Tennessee Department of Education, Partners receive almost $1M Career Pathways Research Grant

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Analyzing and Understanding the Educational and Economic Impact of Regional Career Pathways research project.

Grant Funding to Support Research on Regional Career Pathways

Over the next three years, the partner institutions making up the grant’s research team — composed of Tennessee Department of Education (TDOE), University of Tennessee-Knoxville, Middle Tennessee State University (MTSU), University of Massachusetts, and Education Strategy Group (ESG) — will conduct an evaluation of Tennessee Pathways, a state initiative to align K-12 education, postsecondary education, and employers to provide high school students with clear pathways to the workforce.

“In public education, we have a responsibility to make learning both engaging and exciting for every student while they are in school, and meaningful to them long after they graduate,” said Commissioner Penny Schwinn. “Tennessee Pathways is critical for the state and will build upon Tennessee’s history of collaboration between K-12, postsecondary and industry to create, strengthen and expand local partnerships that help students to be ready for success during and after high school.”

The funding from the IES grant, totaling $926,761, will support an evaluation of Tennessee Pathways, a state initiative to align K-12 education, postsecondary education, and employers to provide high school students with clear pathways to finding a job. A pathway is composed of a Career and Technical Education (CTE) elective focus, work-based learning experiences, early postsecondary coursework, and opportunities to earn an industry credential and/or articulate credits at a partner postsecondary institution.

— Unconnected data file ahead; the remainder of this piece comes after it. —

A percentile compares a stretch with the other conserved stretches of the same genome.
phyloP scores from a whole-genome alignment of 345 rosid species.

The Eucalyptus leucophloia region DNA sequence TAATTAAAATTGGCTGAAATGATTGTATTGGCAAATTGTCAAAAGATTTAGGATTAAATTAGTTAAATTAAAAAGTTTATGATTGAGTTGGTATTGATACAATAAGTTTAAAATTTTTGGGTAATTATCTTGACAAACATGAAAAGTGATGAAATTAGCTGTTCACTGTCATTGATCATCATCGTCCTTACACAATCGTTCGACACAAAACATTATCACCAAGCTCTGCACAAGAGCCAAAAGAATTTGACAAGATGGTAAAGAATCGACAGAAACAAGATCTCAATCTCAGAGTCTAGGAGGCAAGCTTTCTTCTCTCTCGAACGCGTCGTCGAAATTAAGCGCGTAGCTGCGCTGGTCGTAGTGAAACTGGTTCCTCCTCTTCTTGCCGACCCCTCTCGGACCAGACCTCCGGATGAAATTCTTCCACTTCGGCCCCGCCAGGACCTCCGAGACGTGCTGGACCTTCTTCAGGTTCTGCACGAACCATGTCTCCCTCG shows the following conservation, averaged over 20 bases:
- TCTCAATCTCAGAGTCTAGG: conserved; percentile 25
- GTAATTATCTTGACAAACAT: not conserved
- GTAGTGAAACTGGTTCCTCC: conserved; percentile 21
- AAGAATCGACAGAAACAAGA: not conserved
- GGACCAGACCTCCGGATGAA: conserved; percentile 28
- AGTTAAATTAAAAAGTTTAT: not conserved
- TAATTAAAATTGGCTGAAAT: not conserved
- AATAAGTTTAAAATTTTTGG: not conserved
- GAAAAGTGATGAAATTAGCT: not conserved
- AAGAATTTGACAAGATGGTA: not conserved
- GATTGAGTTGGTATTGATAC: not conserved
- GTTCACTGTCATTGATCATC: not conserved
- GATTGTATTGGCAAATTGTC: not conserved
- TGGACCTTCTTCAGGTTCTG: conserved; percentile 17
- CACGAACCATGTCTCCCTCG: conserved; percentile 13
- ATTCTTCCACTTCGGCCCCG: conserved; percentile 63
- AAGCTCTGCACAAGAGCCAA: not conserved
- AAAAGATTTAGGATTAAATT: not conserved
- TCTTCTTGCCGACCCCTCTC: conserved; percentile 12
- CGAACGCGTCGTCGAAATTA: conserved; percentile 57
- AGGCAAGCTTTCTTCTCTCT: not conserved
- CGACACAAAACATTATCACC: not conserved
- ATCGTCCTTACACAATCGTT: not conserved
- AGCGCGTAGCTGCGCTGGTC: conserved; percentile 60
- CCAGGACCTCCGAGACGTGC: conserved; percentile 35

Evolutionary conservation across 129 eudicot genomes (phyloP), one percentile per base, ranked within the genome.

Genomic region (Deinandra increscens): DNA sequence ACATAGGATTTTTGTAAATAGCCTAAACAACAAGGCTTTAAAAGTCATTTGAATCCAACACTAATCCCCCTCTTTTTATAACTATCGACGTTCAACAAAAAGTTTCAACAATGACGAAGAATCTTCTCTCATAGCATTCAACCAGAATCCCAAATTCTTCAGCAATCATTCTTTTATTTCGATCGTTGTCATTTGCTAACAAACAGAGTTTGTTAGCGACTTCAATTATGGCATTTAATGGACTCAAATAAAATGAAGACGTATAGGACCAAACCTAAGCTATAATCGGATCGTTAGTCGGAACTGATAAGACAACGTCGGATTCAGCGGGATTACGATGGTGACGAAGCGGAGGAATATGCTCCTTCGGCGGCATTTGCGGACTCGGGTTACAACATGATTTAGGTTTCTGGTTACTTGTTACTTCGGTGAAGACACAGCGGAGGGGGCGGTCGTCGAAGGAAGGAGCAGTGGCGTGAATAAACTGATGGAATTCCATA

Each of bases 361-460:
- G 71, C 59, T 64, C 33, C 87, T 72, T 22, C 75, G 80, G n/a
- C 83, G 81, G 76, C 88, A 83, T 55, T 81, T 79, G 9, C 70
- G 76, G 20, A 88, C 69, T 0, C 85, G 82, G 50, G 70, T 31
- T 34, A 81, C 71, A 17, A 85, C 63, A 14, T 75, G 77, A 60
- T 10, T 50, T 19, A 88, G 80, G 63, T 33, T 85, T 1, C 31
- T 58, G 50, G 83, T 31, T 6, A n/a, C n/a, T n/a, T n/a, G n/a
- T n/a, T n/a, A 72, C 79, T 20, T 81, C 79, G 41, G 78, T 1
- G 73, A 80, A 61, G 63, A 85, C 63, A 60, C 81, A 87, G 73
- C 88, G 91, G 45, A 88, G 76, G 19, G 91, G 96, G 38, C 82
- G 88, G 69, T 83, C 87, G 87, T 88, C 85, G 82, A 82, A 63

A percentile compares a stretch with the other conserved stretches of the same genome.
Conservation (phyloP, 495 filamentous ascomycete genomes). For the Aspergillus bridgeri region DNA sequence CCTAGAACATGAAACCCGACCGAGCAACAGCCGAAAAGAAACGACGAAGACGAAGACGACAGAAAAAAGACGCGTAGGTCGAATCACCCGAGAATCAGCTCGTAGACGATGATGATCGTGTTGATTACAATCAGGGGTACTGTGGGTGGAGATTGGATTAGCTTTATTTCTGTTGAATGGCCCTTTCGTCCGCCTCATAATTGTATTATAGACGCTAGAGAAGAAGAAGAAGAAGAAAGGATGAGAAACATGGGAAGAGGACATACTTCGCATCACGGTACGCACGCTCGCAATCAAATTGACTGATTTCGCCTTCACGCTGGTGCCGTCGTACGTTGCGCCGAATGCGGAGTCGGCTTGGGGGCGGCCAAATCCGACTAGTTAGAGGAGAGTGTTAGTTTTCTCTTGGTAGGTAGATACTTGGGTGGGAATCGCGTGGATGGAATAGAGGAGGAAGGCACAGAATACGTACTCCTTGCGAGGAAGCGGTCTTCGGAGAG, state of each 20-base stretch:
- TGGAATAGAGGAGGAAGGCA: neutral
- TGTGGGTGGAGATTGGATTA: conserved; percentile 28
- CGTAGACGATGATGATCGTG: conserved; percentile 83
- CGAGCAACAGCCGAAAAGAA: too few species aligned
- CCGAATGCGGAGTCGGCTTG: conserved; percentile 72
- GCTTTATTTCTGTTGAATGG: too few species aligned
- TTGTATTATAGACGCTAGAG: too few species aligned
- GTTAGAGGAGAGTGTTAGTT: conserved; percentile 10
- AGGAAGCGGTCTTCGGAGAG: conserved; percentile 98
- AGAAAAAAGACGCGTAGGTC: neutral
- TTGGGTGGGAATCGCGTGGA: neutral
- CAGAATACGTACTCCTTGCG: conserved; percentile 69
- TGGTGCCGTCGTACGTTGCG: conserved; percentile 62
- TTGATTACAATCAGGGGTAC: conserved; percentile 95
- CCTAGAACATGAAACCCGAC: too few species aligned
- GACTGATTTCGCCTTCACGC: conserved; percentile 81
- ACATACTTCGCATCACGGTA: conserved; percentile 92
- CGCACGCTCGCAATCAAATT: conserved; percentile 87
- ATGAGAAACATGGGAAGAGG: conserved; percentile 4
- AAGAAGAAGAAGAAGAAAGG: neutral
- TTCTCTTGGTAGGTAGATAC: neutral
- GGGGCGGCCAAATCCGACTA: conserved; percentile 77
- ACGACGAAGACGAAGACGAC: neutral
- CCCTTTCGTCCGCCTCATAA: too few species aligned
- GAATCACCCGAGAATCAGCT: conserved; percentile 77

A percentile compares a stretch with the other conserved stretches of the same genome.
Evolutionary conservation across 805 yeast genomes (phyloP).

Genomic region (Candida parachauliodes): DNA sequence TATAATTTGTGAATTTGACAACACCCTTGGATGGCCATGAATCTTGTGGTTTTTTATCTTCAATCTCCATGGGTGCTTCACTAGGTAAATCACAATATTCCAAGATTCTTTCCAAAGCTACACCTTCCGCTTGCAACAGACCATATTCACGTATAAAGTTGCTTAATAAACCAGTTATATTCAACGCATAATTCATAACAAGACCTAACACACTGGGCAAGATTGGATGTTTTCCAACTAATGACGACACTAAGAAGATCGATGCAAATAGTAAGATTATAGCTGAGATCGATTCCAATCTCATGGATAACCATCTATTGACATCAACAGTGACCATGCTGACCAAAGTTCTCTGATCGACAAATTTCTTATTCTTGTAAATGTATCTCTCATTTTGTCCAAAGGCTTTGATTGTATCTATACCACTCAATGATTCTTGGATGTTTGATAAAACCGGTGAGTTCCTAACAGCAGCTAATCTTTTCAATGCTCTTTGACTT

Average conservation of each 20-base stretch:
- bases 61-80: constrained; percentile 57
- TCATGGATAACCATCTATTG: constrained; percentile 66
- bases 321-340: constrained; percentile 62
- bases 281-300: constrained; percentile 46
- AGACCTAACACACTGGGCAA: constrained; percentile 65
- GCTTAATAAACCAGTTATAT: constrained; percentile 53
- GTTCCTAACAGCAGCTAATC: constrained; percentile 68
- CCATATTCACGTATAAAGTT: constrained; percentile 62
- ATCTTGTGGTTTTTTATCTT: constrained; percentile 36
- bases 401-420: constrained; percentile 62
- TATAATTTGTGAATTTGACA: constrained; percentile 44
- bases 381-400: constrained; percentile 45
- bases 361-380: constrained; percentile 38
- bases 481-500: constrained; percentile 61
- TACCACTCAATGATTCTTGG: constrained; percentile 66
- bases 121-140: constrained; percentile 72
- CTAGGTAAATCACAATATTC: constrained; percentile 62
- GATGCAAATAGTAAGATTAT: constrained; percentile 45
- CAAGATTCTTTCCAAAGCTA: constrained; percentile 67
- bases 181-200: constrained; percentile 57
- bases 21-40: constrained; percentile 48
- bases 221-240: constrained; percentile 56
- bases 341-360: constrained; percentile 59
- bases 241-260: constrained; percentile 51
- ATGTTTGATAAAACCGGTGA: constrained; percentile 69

“Career pathways could be part of a solid bridge between school and jobs, but it is hard to know that without studying how they work and what they mean to students and schools,” said Celeste Carruthers, Associate Professor of Economics, University of Tennessee, Knoxville. “Research takes time and resources, so I’m thrilled that IES is supporting this project. We have a great team, and I’m optimistic that our findings will inform educators in Tennessee and around the country.”

“Middle Tennessee State University and the Tennessee STEM Education Center are excited to partner with the Tennessee Department of Education on this project,” said Dr. Chaney Mosley, Assistant Professor of Agricultural Education, Middle Tennessee State University. “There’s a huge disparity between the skills that employers are looking for and the skills that job seekers actually have. Because Tennessee Pathways helps ensure students graduate with both technical and employability skills that address a growing skills gap, this research project is a great opportunity to study the impact of the program and its efficacy.”



Tennessee Pathways supports alignment among K-12, postsecondary, and industry to provide students with relevant education and training to jumpstart their postsecondary degrees and credentials.

Students, with their certificate, degree, or credential, can transition seamlessly into the workforce and contribute to the success of our economy. Tennessee Pathways is a partnership between the Tennessee Department of Education and the Tennessee Board of Regents.

For more information about the department’s research projects, visit the Research and Policy Briefs page.




Grant, Middle Tennessee State University, Nashville, Nashville TN, Penny Schwinn, STEM, TDOE, Tennessee Board of Regents, Tennessee Department of Education, Tennessee Pathways, University of Tennessee

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